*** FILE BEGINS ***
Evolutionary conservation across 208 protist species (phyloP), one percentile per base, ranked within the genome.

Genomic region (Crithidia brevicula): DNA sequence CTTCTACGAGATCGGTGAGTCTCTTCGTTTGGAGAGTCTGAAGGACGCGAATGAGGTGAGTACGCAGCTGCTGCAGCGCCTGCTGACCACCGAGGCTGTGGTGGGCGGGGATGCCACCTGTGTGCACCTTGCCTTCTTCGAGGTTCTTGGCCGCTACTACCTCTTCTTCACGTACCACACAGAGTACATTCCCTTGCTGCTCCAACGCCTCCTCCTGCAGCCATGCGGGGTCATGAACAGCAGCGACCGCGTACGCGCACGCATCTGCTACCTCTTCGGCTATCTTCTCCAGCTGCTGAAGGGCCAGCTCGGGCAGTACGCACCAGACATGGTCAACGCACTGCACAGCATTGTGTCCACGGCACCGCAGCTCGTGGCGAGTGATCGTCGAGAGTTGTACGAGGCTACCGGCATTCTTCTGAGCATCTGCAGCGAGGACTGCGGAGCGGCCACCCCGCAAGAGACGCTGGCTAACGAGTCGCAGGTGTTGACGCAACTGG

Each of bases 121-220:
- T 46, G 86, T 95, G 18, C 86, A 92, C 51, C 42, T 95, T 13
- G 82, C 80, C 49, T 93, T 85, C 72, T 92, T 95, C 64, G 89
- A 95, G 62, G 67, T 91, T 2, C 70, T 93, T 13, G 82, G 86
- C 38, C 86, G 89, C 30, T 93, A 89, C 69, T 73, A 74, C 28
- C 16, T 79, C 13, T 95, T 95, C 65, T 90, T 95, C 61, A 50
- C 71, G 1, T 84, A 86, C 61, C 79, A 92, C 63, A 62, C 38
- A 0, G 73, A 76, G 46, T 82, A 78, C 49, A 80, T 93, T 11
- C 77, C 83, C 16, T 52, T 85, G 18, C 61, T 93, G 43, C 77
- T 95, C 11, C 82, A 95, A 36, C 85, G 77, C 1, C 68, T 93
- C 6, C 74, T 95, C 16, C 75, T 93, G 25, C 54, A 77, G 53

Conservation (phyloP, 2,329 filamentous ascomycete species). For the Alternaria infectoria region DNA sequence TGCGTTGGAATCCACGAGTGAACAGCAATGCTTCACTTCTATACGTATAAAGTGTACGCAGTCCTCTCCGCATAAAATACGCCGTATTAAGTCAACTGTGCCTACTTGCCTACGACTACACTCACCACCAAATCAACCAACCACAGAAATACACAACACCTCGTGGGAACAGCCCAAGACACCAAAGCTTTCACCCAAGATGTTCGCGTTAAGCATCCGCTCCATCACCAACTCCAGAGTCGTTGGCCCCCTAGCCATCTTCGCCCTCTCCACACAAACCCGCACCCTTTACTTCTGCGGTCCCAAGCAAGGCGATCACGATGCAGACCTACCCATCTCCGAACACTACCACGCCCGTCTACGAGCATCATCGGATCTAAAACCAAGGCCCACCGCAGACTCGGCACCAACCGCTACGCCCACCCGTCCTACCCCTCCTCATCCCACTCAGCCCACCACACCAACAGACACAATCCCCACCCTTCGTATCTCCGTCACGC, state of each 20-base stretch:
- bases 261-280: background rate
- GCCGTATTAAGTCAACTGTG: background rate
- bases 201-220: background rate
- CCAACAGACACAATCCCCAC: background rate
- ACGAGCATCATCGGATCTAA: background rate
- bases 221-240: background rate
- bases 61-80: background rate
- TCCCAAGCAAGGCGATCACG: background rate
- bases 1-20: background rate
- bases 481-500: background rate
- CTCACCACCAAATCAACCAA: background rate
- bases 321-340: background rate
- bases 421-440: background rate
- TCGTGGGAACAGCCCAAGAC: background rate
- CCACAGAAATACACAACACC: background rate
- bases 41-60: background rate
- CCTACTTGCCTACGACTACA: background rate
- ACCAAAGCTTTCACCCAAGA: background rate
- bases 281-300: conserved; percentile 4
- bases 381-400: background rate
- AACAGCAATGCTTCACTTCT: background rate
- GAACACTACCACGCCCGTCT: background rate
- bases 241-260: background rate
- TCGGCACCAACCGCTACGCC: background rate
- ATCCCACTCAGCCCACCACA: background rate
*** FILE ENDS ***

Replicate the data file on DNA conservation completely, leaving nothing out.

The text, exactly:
Evolutionary conservation across 208 protist species (phyloP), one percentile per base, ranked within the genome.

Genomic region (Crithidia brevicula): DNA sequence CTTCTACGAGATCGGTGAGTCTCTTCGTTTGGAGAGTCTGAAGGACGCGAATGAGGTGAGTACGCAGCTGCTGCAGCGCCTGCTGACCACCGAGGCTGTGGTGGGCGGGGATGCCACCTGTGTGCACCTTGCCTTCTTCGAGGTTCTTGGCCGCTACTACCTCTTCTTCACGTACCACACAGAGTACATTCCCTTGCTGCTCCAACGCCTCCTCCTGCAGCCATGCGGGGTCATGAACAGCAGCGACCGCGTACGCGCACGCATCTGCTACCTCTTCGGCTATCTTCTCCAGCTGCTGAAGGGCCAGCTCGGGCAGTACGCACCAGACATGGTCAACGCACTGCACAGCATTGTGTCCACGGCACCGCAGCTCGTGGCGAGTGATCGTCGAGAGTTGTACGAGGCTACCGGCATTCTTCTGAGCATCTGCAGCGAGGACTGCGGAGCGGCCACCCCGCAAGAGACGCTGGCTAACGAGTCGCAGGTGTTGACGCAACTGG

Each of bases 121-220:
- T 46, G 86, T 95, G 18, C 86, A 92, C 51, C 42, T 95, T 13
- G 82, C 80, C 49, T 93, T 85, C 72, T 92, T 95, C 64, G 89
- A 95, G 62, G 67, T 91, T 2, C 70, T 93, T 13, G 82, G 86
- C 38, C 86, G 89, C 30, T 93, A 89, C 69, T 73, A 74, C 28
- C 16, T 79, C 13, T 95, T 95, C 65, T 90, T 95, C 61, A 50
- C 71, G 1, T 84, A 86, C 61, C 79, A 92, C 63, A 62, C 38
- A 0, G 73, A 76, G 46, T 82, A 78, C 49, A 80, T 93, T 11
- C 77, C 83, C 16, T 52, T 85, G 18, C 61, T 93, G 43, C 77
- T 95, C 11, C 82, A 95, A 36, C 85, G 77, C 1, C 68, T 93
- C 6, C 74, T 95, C 16, C 75, T 93, G 25, C 54, A 77, G 53

Conservation (phyloP, 2,329 filamentous ascomycete species). For the Alternaria infectoria region DNA sequence TGCGTTGGAATCCACGAGTGAACAGCAATGCTTCACTTCTATACGTATAAAGTGTACGCAGTCCTCTCCGCATAAAATACGCCGTATTAAGTCAACTGTGCCTACTTGCCTACGACTACACTCACCACCAAATCAACCAACCACAGAAATACACAACACCTCGTGGGAACAGCCCAAGACACCAAAGCTTTCACCCAAGATGTTCGCGTTAAGCATCCGCTCCATCACCAACTCCAGAGTCGTTGGCCCCCTAGCCATCTTCGCCCTCTCCACACAAACCCGCACCCTTTACTTCTGCGGTCCCAAGCAAGGCGATCACGATGCAGACCTACCCATCTCCGAACACTACCACGCCCGTCTACGAGCATCATCGGATCTAAAACCAAGGCCCACCGCAGACTCGGCACCAACCGCTACGCCCACCCGTCCTACCCCTCCTCATCCCACTCAGCCCACCACACCAACAGACACAATCCCCACCCTTCGTATCTCCGTCACGC, state of each 20-base stretch:
- bases 261-280: background rate
- GCCGTATTAAGTCAACTGTG: background rate
- bases 201-220: background rate
- CCAACAGACACAATCCCCAC: background rate
- ACGAGCATCATCGGATCTAA: background rate
- bases 221-240: background rate
- bases 61-80: background rate
- TCCCAAGCAAGGCGATCACG: background rate
- bases 1-20: background rate
- bases 481-500: background rate
- CTCACCACCAAATCAACCAA: background rate
- bases 321-340: background rate
- bases 421-440: background rate
- TCGTGGGAACAGCCCAAGAC: background rate
- CCACAGAAATACACAACACC: background rate
- bases 41-60: background rate
- CCTACTTGCCTACGACTACA: background rate
- ACCAAAGCTTTCACCCAAGA: background rate
- bases 281-300: conserved; percentile 4
- bases 381-400: background rate
- AACAGCAATGCTTCACTTCT: background rate
- GAACACTACCACGCCCGTCT: background rate
- bases 241-260: background rate
- TCGGCACCAACCGCTACGCC: background rate
- ATCCCACTCAGCCCACCACA: background rate